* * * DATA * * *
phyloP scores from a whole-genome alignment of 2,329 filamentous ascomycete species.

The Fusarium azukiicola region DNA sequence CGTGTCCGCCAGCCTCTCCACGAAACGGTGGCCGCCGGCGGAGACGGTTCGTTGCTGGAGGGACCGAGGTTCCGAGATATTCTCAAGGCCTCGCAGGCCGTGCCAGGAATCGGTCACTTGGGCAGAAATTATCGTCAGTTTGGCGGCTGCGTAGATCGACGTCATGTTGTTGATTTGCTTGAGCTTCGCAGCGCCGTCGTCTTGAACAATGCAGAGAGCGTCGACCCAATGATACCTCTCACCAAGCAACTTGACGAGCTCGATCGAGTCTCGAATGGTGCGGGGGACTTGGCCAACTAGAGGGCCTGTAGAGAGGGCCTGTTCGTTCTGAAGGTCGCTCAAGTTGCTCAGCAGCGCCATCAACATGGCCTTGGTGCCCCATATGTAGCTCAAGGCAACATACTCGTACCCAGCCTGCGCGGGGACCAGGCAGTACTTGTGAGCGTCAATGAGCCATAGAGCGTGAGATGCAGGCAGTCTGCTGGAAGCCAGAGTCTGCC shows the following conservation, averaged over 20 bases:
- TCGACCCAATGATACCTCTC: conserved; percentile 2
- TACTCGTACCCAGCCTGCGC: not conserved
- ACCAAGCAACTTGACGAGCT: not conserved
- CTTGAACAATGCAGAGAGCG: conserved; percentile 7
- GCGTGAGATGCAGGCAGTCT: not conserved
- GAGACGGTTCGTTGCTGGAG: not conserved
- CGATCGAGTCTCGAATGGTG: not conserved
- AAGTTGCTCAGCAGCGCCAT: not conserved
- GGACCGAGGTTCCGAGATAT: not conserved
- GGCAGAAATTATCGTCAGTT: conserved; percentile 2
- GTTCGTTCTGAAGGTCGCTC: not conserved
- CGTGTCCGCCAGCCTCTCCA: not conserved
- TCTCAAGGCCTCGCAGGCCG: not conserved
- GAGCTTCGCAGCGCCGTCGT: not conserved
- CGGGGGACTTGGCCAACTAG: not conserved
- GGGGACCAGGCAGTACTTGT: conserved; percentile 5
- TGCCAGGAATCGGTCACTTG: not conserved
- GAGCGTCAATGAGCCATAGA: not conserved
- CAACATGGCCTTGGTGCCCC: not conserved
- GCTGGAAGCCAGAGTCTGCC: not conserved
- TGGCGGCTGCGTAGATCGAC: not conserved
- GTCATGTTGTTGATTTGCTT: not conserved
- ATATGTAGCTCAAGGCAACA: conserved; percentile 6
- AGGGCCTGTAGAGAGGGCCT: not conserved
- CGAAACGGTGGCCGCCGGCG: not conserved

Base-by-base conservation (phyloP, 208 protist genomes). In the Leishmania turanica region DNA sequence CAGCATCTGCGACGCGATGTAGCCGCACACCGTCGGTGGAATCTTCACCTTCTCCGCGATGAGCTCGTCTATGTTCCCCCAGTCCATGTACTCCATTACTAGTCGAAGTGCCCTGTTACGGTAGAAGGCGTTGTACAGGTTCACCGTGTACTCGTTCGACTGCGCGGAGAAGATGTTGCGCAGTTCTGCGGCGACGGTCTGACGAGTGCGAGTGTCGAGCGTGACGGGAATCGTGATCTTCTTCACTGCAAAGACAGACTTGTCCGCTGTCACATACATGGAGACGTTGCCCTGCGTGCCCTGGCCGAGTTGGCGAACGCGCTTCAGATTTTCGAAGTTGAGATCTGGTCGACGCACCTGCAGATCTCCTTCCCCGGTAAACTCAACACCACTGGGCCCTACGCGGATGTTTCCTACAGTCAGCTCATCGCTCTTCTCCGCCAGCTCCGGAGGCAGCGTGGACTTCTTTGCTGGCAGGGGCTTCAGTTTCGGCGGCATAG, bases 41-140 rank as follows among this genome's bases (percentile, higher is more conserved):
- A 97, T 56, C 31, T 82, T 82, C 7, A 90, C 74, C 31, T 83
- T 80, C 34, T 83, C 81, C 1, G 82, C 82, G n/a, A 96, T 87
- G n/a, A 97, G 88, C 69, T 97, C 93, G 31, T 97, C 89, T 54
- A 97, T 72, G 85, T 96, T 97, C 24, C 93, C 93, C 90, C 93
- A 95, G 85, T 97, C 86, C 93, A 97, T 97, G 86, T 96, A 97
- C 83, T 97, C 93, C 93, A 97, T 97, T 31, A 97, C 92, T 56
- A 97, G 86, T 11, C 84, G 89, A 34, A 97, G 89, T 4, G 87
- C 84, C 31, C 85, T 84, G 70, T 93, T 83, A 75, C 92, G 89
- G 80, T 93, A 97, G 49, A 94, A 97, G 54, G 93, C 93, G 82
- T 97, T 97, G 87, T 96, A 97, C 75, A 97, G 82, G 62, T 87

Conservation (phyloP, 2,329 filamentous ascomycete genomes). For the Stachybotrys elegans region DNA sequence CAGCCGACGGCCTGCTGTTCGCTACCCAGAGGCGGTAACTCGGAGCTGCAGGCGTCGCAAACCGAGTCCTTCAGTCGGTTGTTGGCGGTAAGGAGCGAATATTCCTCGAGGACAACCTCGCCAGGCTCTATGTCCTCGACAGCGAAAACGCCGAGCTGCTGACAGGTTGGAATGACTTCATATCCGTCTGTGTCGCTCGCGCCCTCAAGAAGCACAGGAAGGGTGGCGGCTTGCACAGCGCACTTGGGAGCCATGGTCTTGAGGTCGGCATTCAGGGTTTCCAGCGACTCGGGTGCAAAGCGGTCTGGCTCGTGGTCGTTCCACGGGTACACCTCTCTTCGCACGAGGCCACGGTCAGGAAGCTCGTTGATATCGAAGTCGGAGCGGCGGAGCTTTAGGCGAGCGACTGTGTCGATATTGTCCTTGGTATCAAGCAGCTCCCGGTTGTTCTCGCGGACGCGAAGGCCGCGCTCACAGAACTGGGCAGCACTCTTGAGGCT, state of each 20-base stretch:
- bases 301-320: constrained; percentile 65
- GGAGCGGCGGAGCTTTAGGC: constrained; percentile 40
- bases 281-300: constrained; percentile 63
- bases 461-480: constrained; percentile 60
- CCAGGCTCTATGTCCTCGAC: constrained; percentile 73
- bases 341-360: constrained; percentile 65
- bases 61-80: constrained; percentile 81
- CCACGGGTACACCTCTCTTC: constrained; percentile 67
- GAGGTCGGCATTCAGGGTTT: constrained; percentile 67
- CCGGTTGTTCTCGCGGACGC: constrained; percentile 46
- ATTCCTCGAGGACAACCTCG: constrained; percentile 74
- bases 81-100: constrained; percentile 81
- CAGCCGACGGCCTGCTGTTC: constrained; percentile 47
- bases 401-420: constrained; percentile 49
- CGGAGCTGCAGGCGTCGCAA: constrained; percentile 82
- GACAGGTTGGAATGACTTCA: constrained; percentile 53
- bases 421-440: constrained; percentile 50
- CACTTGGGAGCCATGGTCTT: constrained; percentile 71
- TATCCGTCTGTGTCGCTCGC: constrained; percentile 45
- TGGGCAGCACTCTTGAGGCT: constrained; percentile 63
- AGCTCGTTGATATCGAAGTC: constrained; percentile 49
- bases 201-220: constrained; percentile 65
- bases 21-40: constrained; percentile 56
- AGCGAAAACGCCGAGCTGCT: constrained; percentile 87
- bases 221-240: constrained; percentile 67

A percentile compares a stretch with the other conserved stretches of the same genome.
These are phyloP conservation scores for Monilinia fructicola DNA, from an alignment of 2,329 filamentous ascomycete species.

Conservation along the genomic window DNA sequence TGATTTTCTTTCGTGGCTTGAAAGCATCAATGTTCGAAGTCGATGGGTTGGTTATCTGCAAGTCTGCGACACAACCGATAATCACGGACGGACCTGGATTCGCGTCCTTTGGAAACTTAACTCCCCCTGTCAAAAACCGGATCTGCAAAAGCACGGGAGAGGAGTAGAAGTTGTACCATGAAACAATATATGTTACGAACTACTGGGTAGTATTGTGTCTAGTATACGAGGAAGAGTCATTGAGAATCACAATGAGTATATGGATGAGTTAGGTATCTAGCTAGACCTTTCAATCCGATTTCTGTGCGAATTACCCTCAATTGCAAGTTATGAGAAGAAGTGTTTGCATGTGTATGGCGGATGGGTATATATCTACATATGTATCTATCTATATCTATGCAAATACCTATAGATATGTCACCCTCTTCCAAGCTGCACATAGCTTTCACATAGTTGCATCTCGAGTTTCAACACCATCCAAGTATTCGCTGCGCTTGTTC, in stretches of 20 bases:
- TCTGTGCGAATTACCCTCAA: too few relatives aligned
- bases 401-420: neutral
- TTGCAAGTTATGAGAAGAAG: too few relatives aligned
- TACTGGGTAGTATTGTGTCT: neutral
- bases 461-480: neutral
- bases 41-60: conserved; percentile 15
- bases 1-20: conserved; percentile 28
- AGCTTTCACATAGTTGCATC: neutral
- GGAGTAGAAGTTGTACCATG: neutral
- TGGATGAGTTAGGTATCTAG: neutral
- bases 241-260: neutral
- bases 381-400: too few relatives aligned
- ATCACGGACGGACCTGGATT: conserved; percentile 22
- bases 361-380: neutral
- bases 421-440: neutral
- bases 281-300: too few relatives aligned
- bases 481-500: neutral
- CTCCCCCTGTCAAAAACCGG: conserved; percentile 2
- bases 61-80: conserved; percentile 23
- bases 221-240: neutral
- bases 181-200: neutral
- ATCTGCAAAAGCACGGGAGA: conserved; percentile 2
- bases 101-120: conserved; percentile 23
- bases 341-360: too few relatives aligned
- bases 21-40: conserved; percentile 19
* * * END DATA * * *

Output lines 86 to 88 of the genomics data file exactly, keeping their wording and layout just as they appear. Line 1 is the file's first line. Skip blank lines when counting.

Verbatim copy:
- bases 61-80: conserved; percentile 23
- bases 221-240: neutral
- bases 181-200: neutral